A crowd of some 200 people have turned out, with more still arriving, to voice their disgust at the series of unscreened wastewater releases into our seas by Southern Water.
The protests follow repeated combined sewer releases and failures at Southern Water pumping stations which have led to warnings to stay out of the water. The most recent were this month and in June which resulted in the majority of Thanet bays displaying warning signs to stay out of the water.
In June advice was issued against swimming at 11 Thanet beaches after a wastewater release from the Foreness pumping station. There have also been numerous combined sewer outflows affecting water quality.
Today’s protest on the Margate harbour steps and beach is being co-ordinated by health campaigners from Save Our NHS in Kent.
Save Our NHS In Kent (SONIK) is calling for the water company to be brought back under public ownership and to be made directly accountable for their impact on health and the environmental.
A spokesperson for SONIK said: “Year after year Southern Water has pumped raw sewage into the sea off the coast of Kent. These poisonous discharges pose an enormous risk to public health — they must be stopped.”
Speakers at today’s rally include author Julie Wassmer who is involved with Whitstable’s campaign against the waste releases. Members of Surfers Against Sewage, Thanet Green Party and Ramsgate mayor Raushan Ara also joined the demonstration and paddleboarders and others took to the water as part of the protest.
A second compensation request is being made of Southern Water by Thanet council leader Ash Ashbee following the closure of 14 isle beaches and bays this month.
Cllr Ashbee has threatened to “add a nought” to the £100,000 received from the water company to compensate for the disruption and costs due to a previous discharge made from the Foreness pumping station in June.
Southern Water says: “We take all concerns raised with us about the performance of our network very seriously. Anyone attending this event can be reassured we hear their concerns and are working hard to improve our performance, with our customers and the environment at the heart of all we do.
“Bathing waters are the cleanest since Environment Agency (EA) testing records began. Of the 83 beaches in Southern Water’s area, 62 are rated good or excellent and none are below acceptable standards. We are spending £2 billion on our infrastructure and the environment, to serve our customers, the environment and boost local economies around our 700 miles of coastline.
“Reports about E Coli levels based on unofficial testing can undermine peoples’ confidence in official, independent testing and reporting. The EA website reports on the levels of E Coli in bathing waters and has clear parameters in place for safety. E Coli is a very large family of bacteria which occurs frequently in sea water. Very few strains are harmful to humans.
“E Coli in sea water can be due to seagull and all bird droppings, dog waste, agricultural run-off, and litter from beaches. Wastewater can also enter the water via shipping vessels and leisure boats. Even bathing water samples taken and rated excellent through the Environment Agency’s independent bathing water testing programme will contain levels of E Coli, because it comes from a wide variety of sources.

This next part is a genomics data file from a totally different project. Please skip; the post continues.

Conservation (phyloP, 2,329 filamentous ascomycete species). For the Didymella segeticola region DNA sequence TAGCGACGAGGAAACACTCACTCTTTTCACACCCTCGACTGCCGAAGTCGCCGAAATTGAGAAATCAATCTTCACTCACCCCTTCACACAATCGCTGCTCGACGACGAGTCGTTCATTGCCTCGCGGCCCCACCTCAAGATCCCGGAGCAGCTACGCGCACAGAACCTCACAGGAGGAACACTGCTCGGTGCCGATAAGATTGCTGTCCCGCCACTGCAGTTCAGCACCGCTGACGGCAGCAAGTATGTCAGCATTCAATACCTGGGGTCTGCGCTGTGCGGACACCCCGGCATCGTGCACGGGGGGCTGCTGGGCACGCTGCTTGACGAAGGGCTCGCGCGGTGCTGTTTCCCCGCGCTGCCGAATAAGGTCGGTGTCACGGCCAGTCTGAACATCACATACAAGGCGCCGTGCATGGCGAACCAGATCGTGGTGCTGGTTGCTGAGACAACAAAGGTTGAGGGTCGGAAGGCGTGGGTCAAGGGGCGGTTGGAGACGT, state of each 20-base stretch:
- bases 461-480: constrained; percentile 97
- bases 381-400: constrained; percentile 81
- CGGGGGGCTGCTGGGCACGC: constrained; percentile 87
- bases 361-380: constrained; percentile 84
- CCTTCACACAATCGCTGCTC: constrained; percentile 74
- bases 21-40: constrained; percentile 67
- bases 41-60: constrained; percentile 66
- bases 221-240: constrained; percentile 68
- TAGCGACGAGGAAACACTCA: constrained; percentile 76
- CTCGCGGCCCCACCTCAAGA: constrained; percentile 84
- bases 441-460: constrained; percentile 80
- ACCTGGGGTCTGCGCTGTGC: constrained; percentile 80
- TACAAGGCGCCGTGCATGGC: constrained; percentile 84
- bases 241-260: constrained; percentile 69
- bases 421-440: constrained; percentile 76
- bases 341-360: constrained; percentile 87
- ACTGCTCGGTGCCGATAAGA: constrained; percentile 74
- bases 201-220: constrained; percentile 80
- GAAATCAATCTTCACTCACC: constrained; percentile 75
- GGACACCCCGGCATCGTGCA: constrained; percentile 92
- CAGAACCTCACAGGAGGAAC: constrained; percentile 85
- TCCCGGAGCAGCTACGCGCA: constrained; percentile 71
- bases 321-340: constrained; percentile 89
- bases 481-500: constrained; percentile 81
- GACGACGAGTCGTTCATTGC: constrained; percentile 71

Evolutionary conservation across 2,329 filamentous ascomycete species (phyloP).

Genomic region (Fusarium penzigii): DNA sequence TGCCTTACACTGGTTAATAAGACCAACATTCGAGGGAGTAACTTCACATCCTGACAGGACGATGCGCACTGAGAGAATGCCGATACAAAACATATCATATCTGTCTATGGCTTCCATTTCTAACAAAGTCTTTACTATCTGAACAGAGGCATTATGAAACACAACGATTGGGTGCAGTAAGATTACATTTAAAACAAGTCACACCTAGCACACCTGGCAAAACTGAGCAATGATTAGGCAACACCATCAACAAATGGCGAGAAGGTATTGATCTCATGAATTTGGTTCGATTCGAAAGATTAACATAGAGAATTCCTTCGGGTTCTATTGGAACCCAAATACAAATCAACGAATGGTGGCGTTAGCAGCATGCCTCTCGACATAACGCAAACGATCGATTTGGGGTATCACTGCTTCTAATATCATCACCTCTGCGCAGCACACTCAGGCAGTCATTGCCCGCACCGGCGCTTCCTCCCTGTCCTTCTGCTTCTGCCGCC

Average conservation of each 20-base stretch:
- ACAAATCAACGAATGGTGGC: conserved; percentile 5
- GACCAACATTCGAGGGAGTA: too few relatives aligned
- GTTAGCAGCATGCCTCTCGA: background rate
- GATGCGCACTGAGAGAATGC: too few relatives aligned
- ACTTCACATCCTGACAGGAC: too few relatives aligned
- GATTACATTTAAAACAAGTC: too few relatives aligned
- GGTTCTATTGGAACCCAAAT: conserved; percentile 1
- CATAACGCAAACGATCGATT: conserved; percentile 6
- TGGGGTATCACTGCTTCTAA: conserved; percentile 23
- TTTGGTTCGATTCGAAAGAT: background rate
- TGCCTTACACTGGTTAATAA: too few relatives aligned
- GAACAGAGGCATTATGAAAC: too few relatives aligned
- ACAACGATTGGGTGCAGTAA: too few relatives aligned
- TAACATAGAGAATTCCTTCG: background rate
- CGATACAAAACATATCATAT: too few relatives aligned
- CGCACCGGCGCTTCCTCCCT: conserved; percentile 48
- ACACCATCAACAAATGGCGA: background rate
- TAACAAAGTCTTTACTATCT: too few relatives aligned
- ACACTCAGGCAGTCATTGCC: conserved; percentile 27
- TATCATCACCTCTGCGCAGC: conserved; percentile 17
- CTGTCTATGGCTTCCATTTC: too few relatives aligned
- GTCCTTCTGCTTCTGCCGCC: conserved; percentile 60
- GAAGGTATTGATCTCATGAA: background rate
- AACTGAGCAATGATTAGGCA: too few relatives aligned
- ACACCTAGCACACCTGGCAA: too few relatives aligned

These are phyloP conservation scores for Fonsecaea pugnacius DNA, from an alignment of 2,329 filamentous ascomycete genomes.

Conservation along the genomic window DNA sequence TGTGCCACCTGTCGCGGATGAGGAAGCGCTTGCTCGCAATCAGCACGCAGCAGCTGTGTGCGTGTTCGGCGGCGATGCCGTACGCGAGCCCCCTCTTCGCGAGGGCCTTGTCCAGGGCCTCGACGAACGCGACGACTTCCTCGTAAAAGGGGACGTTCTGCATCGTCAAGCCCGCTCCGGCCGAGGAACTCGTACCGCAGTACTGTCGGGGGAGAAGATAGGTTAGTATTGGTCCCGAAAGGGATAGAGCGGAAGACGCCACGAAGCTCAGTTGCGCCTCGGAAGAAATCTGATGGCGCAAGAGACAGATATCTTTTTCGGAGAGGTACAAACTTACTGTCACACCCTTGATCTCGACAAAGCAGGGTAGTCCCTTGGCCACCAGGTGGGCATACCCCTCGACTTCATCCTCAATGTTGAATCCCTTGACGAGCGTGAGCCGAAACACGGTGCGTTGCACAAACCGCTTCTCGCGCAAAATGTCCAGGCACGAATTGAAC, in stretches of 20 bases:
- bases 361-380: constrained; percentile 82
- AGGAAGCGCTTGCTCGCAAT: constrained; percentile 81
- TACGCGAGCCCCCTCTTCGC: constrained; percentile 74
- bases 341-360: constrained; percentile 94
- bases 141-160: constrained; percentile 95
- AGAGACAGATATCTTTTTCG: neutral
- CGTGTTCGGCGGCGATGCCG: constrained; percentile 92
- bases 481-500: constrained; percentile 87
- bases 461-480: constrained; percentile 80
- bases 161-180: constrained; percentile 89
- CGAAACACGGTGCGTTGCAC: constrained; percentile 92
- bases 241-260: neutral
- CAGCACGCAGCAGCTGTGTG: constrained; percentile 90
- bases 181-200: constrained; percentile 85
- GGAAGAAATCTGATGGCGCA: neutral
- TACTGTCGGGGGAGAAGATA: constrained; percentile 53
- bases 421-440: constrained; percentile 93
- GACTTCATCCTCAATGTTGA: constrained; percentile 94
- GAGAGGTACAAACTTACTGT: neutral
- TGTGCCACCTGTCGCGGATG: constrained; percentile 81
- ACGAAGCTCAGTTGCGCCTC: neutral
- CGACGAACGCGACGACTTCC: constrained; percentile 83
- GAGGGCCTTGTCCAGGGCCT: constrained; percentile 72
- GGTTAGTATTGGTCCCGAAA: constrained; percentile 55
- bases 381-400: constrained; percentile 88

“Storm releases during intense periods of rainfall are made through long sea outfalls usually around 2km out to sea and are not raw sewage. They are often more than 95% rainwater. Storm releases operate to protect customers’ homes, schools, hospitals and businesses from flooding and they are tightly regulated by the EA.
“We are working towards reducing our reliance on storm releases as quickly as possible. There are huge challenges to overcome from climate change, which we know is going to increase the frequency of intense rainfall events. The population of our region will have increased by 15% in the next 25 years.
“We are pioneering a new approach, building more storm tank capacity where it will have an impact, and prioritising partnership working to prevent rain from reaching our systems through sustainable drainage, water gardens and major natural capital solutions such as enhanced and expanded wetlands.
“Our industry-leading pollution reporting and online storm water release portal, Beachbuoy, is evidence of our commitment to openness and transparency. We accept and support the public’s call for these practices to change and we are working towards this common goal in partnership with our whole sector, government and a broad range of national and local partners. We are determined to reduce pollutions by more than 50% by 2025.
“We invite those involved with the protest to meet with us to hear about our work, our investment and our commitment to improve service to our customers and discuss ways to work together to achieve a goal we share, to protect the environment.”
MP Craig Mackinlay is among the MPs who rejected amendments to the Environment Bill put forward by the House of Lords.
(Clarification: Mr Mackinlay voted against government on one of the amendments) One of the Lords amendments was imposing a duty on water companies to “take all reasonable steps to ensure untreated sewage is not discharged from storm overflows”. Mr Mackinlay was one of a handful of Conservatives who voted against a government amendment to remove sections of the Lords Amendment concerning combined sewer overflows. This change was however voted through by a slim majority, meaning a vote in favour of parts it being removed.
North Thanet MP Sir Roger Gale was unable to vote on the amendments or the Environment Bill itself as he chaired the Bill through the committee stages and as chair, is obliged by parliamentary rule to take a neutral position in the voting lobby.
The bill will be returned to the House of Lords where amendments made by the House of Commons will be considered.